A real favourite, North Island Lodge is a one off. Located north of Mahe, on the small and granite North Island, on its eastern flank, it has everything one could hope of a premier beach lodge: an interesting history, excellent environmental credentials, well designed accommodation, a wonderful chef, superb management and a world class beach.
Just 30 km from Mahe, and generally accessed by helicopter, North Island was annexed by Alexander Maier of the British East India Company in 1609, and has been owned by the Maier family since 1826. For much of the time, it was a plantation and grew fruit and spices, as well as specialising in the production of guano and fish oil. However, the plantation fell into disuse in the 70s, and foreign (imported) fauna and flora proliferated. In 1981, Mauris Maier embarked on a project to return the island’s habitat back to what it was in the years before its discovery. This involved getting rid of unwanted, harmful species, and reintroducing species – giant turtles, for example – once indigenous to the island. Ongoing, its an ambitious project, and North Island Lodge, which began with the renovation of some old coral block plantation buildings, is an integral part of the scheme.
Designed by Silvio Rech and Lesley Carstens, the lodge is a mixed material build of woods, glass, coral, stone and thatch, and consists of a main piazza and 11 newly refurbished villas. At one end of the beach, is the piazza, which includes a lounge, dining room, swimming pool and wine cellar, whilst the spa is situated upland, to the rear of North Island Lodge. Other shared areas include the boutique, a library and dive centre (all in the old coral blocks) – and, at the opposite end of the beach, Sunset Bar.
The food here – served in the privacy of one’s villa, at the piazza or at Sunset Bar – is truly good, with much of the produce grown locally, the fish fresh, and everything organic. Operating something it calls a unique dining concept (UDC), the lodge consults newly arrived guests as to their favoured foods, and tailors the subsequent cuisine to individual palates.
The villas are extraordinary. Set in its own garden, and approached by way of a wooden walkway, each villa looks out to sea, and includes a separate lounge, a four poster bed, verandah, en-suite bathroom, plunge pool and outdoor showering facilities. The attention to detail is perfect: a member of staff is responsible for the villa, and looks after guests’ needs throughout their stay; the use of floor-to-ceiling glass provides more than enough natural light; the bath is sunken; and the furniture is composed of a mix of slumber seating and design-concious chairs, making for an elegant and comfortable stay.
Activities include scuba diving, snorkelling, kayaking, biking and fly-fishing.
North Island was purchased with the goal of restoring the unique biodiversity of the Seychelles to the island, by reintroducing endangered endemic species that had become locally extinct or brought to the verge of extinction previously, due to human impact. Recognising the opportunity to contribute and to marry conservation and ecotourism, North Island immediately embraced a comprehensive rehabilitation and conservation plan that was soon dubbed “the Noah’s Ark project.” From the onset, there was, however, no doubt as to the high costs this would involve. The vehicle, chosen by Wilderness Safaris and the initial shareholders, to generate the required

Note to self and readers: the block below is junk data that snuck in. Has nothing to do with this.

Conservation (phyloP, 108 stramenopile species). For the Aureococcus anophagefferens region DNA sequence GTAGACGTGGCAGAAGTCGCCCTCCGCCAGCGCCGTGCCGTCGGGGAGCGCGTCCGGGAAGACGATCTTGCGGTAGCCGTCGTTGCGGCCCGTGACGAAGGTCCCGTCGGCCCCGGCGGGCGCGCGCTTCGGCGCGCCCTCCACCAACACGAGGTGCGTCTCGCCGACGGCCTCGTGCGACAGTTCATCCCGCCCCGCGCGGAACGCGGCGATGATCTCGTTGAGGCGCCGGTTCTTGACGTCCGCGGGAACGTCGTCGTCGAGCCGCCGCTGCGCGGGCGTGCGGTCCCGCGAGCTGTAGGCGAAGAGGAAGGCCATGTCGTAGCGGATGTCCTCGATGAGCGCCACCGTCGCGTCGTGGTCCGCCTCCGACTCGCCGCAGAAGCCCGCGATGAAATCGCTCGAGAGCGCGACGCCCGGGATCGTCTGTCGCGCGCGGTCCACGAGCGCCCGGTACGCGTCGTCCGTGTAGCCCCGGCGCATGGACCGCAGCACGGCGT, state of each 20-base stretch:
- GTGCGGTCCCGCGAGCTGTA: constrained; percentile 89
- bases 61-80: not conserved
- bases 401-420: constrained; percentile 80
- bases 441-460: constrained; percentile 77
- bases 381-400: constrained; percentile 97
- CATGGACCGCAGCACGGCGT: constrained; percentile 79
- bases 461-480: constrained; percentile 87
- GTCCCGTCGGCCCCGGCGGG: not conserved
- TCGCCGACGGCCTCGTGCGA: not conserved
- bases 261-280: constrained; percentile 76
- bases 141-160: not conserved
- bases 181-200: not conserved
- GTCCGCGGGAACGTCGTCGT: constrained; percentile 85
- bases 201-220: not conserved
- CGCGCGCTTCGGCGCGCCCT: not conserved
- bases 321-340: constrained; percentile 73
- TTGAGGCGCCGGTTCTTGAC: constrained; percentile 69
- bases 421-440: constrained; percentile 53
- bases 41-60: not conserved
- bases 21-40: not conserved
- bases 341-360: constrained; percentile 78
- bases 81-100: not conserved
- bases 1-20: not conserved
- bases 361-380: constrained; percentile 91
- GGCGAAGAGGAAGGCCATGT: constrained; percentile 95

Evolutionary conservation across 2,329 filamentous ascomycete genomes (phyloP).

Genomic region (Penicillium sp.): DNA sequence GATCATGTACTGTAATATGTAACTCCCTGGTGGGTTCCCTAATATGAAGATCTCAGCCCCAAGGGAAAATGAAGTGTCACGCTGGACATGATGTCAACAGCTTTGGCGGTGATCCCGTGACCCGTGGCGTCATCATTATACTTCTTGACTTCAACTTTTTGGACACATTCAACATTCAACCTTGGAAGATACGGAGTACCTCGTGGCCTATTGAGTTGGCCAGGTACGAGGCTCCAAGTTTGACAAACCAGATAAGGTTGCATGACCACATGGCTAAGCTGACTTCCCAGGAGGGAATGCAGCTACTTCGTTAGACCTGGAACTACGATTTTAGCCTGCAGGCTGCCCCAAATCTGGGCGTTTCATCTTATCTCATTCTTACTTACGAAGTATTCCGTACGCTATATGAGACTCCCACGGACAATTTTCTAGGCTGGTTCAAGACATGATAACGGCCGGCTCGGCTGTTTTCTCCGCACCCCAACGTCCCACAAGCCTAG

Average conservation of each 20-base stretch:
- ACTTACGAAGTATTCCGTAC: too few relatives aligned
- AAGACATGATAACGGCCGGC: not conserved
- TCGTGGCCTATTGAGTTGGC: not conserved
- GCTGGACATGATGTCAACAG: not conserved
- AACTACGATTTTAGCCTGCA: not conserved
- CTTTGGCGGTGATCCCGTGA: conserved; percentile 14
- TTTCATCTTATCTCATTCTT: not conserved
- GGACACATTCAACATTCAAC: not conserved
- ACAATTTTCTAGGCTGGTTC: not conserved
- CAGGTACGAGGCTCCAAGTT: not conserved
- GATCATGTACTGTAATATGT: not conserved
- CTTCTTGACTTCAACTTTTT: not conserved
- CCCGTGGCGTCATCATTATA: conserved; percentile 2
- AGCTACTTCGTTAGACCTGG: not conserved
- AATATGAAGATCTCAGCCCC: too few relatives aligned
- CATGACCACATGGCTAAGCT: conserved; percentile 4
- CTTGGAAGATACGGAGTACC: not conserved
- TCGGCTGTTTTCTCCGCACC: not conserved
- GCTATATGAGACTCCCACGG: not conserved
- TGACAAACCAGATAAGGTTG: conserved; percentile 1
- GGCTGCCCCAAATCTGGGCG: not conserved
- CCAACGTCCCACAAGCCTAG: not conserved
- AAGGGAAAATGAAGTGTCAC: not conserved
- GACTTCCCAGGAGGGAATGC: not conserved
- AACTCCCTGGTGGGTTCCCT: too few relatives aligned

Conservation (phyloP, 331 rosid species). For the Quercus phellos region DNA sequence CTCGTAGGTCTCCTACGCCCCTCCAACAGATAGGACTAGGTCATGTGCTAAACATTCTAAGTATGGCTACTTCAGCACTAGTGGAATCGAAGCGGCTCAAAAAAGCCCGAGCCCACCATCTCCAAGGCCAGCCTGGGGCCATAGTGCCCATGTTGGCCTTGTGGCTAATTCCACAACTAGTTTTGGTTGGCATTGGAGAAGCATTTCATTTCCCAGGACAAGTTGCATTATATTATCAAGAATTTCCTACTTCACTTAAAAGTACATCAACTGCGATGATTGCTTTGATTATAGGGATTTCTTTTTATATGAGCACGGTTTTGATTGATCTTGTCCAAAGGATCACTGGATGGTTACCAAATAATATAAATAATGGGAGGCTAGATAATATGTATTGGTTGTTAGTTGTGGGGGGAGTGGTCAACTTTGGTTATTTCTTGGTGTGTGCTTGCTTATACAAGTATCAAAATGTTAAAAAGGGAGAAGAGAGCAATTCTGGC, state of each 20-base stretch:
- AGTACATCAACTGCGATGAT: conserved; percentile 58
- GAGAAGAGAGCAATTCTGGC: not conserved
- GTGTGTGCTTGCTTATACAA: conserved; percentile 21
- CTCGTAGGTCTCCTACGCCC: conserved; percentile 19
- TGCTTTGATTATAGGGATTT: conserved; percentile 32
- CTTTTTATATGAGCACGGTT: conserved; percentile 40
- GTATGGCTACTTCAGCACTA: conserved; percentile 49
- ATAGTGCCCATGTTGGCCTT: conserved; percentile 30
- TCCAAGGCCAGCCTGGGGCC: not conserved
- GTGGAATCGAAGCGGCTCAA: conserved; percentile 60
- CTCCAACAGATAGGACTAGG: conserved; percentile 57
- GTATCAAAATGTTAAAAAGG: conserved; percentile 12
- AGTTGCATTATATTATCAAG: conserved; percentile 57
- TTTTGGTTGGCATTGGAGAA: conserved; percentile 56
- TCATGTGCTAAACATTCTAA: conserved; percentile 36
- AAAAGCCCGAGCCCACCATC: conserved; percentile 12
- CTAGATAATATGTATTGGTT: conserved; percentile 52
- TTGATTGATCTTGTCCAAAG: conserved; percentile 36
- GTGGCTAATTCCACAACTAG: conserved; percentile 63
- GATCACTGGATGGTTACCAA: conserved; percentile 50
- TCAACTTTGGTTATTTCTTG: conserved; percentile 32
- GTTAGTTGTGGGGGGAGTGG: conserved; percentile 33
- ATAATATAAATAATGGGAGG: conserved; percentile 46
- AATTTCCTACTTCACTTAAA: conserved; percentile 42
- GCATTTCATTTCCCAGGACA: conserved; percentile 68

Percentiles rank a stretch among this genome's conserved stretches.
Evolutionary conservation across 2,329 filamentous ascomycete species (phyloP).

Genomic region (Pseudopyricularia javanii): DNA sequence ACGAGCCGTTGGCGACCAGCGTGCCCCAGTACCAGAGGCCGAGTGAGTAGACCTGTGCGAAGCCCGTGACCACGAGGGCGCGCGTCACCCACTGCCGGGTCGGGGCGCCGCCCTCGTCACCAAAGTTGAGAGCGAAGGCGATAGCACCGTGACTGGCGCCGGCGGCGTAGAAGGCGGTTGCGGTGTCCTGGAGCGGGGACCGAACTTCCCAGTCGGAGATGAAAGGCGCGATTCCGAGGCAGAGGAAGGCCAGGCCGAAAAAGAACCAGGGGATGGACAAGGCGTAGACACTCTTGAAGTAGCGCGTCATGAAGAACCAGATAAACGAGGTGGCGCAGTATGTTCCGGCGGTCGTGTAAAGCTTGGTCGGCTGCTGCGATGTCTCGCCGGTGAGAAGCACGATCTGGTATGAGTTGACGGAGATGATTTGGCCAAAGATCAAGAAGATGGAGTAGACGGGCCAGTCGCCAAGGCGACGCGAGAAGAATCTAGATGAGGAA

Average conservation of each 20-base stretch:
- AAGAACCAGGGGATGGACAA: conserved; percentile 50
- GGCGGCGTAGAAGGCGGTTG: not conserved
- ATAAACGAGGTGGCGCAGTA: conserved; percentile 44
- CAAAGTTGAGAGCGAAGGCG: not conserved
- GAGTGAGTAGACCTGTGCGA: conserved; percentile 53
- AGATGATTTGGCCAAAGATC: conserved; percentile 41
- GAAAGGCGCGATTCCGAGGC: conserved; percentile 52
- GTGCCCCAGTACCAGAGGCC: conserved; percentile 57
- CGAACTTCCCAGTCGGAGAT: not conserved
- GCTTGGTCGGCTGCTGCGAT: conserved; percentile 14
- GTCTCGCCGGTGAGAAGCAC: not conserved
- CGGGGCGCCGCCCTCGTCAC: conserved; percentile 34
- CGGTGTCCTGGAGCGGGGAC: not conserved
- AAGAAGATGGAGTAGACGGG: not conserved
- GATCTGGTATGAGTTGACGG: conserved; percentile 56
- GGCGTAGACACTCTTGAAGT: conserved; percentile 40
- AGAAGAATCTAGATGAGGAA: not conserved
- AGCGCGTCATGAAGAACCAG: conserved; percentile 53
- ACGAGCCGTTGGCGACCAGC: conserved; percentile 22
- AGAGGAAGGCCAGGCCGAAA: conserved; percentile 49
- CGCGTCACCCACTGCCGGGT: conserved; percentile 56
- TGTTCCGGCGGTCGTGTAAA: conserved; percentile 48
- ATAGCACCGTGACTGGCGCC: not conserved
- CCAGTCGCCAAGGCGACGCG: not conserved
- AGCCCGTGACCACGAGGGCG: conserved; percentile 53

funds was an ecotourism venture to be constructed on the island in an environmentally responsible way.
A. Rat eradication
North Island’s original fauna and flora suffered tremendously after the European black rat came to the island with visiting boats. In September 2005, New Zealand eradication expertise combined with a large-scale poisoning operation, both on the ground as well as by helicopter, finally led to the successful eradication – a huge milestone in our island rehabilitation.
B. Vegetation rehabilitation: changing a plantation back into an indigenous forest
C. (Re)introductions of endangered endemic species
Intrinsic to all work carried out by our Environment Department is the ongoing conservation awareness-raising and environmental education amongst guests and staff, thereby ensuring the implementation of ecotourism in the truest sense.
Contributions to national programmes and databases, by observations and measurements made on North Island by the environment staff themselves, or by assisting conservation partners and by hosting scientific missions, include:
Quantitative recordings of tracks, nest locations, tag resightings (movements), measurements of nesting females and information on nest hatching success of Green and Hawksbill Turtles, gathered during daily monitoring patrols, as partner in the national turtle monitoring programme. Contributions to overseas DNA material studies of turtle populations. Additionally, close cooperation with the resident chelonian expert has ensured successful active conservation interventions such as the transferring of threatened nests and restoration of beach fringe nesting habitat.
After the purchase of the island a range of Environmental Management Plans were developed (i.e. Construction Management Plan, Hazardous and Solid Waste Management Plan, Fire Management Plan, Fishing Management Plan and the Water Conservation Plan) and subsequently implemented up until today to ensure that daily activities are run in an environmentally correct manner.
Guest transport on the island is environmentally friendly: bikes and electricity-powered golf buggies. The introduction of renewable energy on the Island is being explored.